Erica Rodgers, National Director of the Youth for Human Rights International, recalled a touching moment between the organization and an 11-year-old boy.
The organization had visited the boy’s elementary school to teach the children about their 30 rights, including the right to privacy which protects individuals from bullying.
“The boy sent a written letter thanking us for coming to the school,” Rodgers said. “He said he was thinking about committing suicide and that learning the rights helped him overcome his issues.”
Rodgers said she felt many emotions of happiness and sadness and felt obligated to create programs and events that spread awareness on human rights issues.
On Sunday afternoon, the organization led a Stand Up for Human Rights march at the Lincoln Memorial Reflecting Pool, where dozens of people braved the cold to spark fire on human rights.
Activists held up signs in shades of blue, reflecting along the pool as participants marched. Participants talked with people watching educating them on the importance of the event.
Beth Akiyama, executive director of the Church of Scientology, led chants yelling “Human rights now! Human rights now! Human rights now!” as they echoed throughout the area attracting visitors to glance and even start conversation.
“It’s important to spread awareness about human rights because we all have them and deserve to use them when needed,” Akiyama said.
Mary Ann Steinacker-Grimm, human rights activist, said she discovered how essential it was to exert her rights after a rough time with her ex-husband.
“With my ex-husband, it was a slow slippy slope to control issues to a point in 2014 in Brooklyn I couldn’t go out of my house to the Post Office box without him wanting to know where I’m going and how long I’m going to be out,” Steinacker-Grimm said. “It was mild compared to what I’ve heard and read online, but I realized at some point that I want to speak out and stand up for my basic rights.”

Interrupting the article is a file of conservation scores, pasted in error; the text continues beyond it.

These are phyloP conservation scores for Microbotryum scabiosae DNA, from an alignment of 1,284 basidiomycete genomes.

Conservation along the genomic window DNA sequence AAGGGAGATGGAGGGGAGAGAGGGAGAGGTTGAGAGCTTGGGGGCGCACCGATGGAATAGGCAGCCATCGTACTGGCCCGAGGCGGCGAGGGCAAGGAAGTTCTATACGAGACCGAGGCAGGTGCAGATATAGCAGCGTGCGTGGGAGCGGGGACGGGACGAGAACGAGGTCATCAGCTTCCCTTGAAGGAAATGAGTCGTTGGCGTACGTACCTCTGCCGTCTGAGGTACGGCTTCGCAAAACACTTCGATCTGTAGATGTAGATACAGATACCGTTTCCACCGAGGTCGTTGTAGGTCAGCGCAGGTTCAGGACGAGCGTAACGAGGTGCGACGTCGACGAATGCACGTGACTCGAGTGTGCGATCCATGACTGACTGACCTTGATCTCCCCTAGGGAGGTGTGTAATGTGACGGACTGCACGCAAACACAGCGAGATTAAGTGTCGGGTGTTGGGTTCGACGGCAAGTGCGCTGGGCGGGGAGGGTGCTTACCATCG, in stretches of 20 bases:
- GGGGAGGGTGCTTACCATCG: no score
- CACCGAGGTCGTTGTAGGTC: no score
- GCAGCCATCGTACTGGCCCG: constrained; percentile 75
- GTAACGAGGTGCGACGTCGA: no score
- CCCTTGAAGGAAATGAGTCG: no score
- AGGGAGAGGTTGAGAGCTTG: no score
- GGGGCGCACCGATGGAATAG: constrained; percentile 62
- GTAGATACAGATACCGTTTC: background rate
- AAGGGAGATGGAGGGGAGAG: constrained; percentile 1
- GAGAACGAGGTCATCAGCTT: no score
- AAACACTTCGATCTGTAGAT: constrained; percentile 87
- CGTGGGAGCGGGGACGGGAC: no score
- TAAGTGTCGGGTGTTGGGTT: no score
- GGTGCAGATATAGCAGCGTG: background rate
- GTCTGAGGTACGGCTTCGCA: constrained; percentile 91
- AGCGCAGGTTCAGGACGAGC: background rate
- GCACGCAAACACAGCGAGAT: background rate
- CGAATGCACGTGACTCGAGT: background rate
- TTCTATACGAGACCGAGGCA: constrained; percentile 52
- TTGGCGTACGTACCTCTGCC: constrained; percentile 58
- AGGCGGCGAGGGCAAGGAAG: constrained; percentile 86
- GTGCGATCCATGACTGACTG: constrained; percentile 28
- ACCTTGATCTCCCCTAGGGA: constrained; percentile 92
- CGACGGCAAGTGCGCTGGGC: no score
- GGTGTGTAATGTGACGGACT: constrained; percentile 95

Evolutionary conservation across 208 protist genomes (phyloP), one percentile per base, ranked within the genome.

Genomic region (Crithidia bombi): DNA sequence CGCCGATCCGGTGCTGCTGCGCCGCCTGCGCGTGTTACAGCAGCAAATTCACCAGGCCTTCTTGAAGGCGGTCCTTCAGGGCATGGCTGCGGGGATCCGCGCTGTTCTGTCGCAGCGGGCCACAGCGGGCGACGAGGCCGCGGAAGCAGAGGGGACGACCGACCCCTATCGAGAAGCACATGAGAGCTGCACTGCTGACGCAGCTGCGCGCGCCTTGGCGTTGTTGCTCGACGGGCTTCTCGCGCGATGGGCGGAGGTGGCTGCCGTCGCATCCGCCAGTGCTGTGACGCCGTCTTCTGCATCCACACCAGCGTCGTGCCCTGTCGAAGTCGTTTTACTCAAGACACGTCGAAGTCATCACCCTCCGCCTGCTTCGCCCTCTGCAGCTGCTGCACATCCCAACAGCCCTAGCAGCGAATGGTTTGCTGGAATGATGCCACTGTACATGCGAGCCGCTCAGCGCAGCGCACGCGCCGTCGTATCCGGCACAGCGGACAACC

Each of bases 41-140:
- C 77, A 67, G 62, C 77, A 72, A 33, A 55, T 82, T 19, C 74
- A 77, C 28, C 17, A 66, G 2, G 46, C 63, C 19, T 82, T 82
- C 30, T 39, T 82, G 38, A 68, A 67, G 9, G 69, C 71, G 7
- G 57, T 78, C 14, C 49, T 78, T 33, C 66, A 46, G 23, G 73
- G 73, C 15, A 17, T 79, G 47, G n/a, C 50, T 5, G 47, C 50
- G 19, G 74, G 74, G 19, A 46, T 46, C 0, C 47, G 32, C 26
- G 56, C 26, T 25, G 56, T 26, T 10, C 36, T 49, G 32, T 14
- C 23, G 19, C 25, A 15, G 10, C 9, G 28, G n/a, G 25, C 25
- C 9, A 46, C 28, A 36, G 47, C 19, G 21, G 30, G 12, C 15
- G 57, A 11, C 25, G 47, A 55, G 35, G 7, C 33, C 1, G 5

After the march, participants were called to visit the Founding Church of Scientology to see the Human Rights Pop-Up Exhibit, which provided videos explaining the 30 rights and their timeline from 539 BC to 1945’s Universal Declaration of Human Rights.
The organization displayed videos showing examples of the right of privacy, copyright, no slavery and the right to life.
The organization said that 40 million children below the age of 15 suffer from abuse and neglect, approximately 20 million people are enslaved in human trafficking trade around the world and more than 300,000 children under the 18 are being exploited as child soldiers worldwide.
The organization did a survey across the District to see how many people actually knew their rights and the purpose for each. Surprisingly, a huge number of residents have no clue there are actually 30 rights.
According to the organization the following are constituted as rights:
||16. Marriage and family|
||17. The right to your own things|
||18. Freedom of thought|
||19. Freedom of expression|
||20. The right to public assembly|
||21.The right to democracy|
||22. Social security|
||23. Workers rights’|
||24. The right to play|
||25. Food and shelter for all|
||26. The right to education|
||28. A free and fair world|
||30. No one can take away your human rights|
The Wash did a quick survey of their own after the event asking 10 people what their rights were. Out of 10 only one knew all 30, two knew more than half and the rest were either uncertain or knew a few.